As I mentioned in my last post on the National Student Dialogue Conference, I really enjoyed the plenary session that involved Dr. Douglas McConnell who heads up the intercultural studies program at Fuller Seminary. Doug presented a talk, now being revised as a paper that may be part of a collection for publication, titled "Missional Principles and Guidelines for Interfaith Dialogue: An Evangelical's View of the Do's and Don'ts of Theological Dialogue." In his talk McConnell addressed four missiological perspectives and then used them to suggest guidelines for consideration in a missional approach to dialogue. His guidelines are reproduced below for our consideration:
1. Interfaith dialogue provides a forum in which the claims of various religious traditions, texts and structures may be interactively studied. To achieve this, all participants must be committed to understanding both the context and content of the various viewpoints.
2. Recognizing the indigenous nature of faith traditions requires an increased sensitivity to the symbols, attitudes, beliefs, and behaviors. The goal of dialogue is to identify that which is culturally determined in order to deal with the truth claims of the participants. In so doing prejudice may be identified and at least factored into the discussion.
3. To ensure the integrity of both the dialogue and the rationale for involvement, participants should be encouraged to view the process as an important aspect in the cordial, faithful witness of their faith. Dealing with one another respectfully, while being honest about our faith based desires to see others come to accept our respective faiths.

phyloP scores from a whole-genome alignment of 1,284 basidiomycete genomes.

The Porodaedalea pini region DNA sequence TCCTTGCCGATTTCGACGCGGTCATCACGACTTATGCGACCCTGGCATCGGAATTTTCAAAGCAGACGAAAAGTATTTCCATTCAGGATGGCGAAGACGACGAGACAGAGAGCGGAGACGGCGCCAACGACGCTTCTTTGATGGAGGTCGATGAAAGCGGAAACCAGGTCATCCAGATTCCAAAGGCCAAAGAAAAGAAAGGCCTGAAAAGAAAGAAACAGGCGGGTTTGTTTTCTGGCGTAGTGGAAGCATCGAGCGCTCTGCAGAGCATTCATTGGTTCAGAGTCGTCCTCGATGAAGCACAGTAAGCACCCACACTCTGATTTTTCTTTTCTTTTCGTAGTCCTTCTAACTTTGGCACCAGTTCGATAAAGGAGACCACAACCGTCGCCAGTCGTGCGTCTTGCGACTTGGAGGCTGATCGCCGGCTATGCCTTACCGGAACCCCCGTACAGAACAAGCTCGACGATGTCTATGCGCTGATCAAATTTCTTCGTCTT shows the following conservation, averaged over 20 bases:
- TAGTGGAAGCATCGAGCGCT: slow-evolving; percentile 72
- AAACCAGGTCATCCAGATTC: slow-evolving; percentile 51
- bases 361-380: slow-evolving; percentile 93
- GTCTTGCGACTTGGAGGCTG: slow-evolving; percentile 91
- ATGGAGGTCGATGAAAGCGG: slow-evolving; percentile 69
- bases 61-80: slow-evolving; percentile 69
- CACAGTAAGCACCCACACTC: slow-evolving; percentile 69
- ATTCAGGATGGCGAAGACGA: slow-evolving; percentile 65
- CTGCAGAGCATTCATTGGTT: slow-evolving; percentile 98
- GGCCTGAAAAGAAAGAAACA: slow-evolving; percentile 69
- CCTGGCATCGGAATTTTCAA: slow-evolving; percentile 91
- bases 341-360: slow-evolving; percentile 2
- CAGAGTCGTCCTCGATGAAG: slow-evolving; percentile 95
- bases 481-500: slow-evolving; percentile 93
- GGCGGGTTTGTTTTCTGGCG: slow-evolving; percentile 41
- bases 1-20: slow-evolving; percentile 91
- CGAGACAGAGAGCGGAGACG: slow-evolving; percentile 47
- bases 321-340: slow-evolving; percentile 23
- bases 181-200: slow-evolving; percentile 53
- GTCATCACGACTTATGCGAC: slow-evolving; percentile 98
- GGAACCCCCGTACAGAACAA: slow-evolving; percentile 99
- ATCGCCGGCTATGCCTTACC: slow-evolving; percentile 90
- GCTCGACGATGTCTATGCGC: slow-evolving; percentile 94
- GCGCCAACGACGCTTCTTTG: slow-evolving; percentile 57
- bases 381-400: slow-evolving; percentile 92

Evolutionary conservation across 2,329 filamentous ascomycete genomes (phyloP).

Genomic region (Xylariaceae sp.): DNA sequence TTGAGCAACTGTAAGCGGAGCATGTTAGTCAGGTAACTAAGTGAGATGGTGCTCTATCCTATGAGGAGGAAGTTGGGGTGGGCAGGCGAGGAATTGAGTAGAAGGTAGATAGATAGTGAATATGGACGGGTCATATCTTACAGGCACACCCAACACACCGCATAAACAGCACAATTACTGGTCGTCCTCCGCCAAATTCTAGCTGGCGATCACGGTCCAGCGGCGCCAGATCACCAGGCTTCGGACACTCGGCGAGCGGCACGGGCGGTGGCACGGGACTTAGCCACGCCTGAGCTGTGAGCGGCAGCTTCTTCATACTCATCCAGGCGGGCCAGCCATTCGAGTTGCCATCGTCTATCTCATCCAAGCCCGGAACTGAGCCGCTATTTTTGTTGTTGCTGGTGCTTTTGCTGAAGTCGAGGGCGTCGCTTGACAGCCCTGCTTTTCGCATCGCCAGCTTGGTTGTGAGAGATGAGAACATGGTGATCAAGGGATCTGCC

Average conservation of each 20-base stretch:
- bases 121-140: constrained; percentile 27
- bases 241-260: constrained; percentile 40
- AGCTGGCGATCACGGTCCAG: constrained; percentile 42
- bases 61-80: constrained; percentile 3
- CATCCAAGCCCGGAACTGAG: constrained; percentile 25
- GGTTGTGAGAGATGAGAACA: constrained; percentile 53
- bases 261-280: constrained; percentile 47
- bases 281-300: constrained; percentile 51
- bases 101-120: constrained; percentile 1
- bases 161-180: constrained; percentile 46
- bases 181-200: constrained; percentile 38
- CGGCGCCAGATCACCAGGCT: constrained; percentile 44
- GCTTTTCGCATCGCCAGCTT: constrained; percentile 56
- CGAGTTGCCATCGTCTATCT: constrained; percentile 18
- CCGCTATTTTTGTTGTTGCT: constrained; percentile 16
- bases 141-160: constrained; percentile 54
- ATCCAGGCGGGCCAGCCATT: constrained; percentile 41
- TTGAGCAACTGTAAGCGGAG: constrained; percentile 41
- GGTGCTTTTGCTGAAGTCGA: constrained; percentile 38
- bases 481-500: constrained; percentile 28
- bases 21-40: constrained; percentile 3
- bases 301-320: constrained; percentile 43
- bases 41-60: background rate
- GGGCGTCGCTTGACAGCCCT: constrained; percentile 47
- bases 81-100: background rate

4. Because relationships carry more than cognitive categories, each participant should be affirmed for who they are and what they believe, while avoiding the desire for universal affirmation of the truth of what they believe. Disagreement must be accepted as a valid response to preserve the integrity of our witness.
5. Interfaith dialogue is a process of discovery, not a competition of truth claims. As such it allows for truth encounters without requiring conversion. As the texts and traditions are studied respectfully, the conflicting claims must be examined as part of the growing understanding. The result will likely be a feeling of ambiguity rather than certainty with regard to the faith of others.
6. Interfaith dialogue must also be seen as a public engagement. The attitudes and behavior will inevitably be interpreted differently by insiders and outsiders, antagonists and protagonists. The manner in which the participants conduct themselves and communicate the content of the dialogue should be carefully considered to attempt to avoid the extremes of triumphalism and accusations of heresy.
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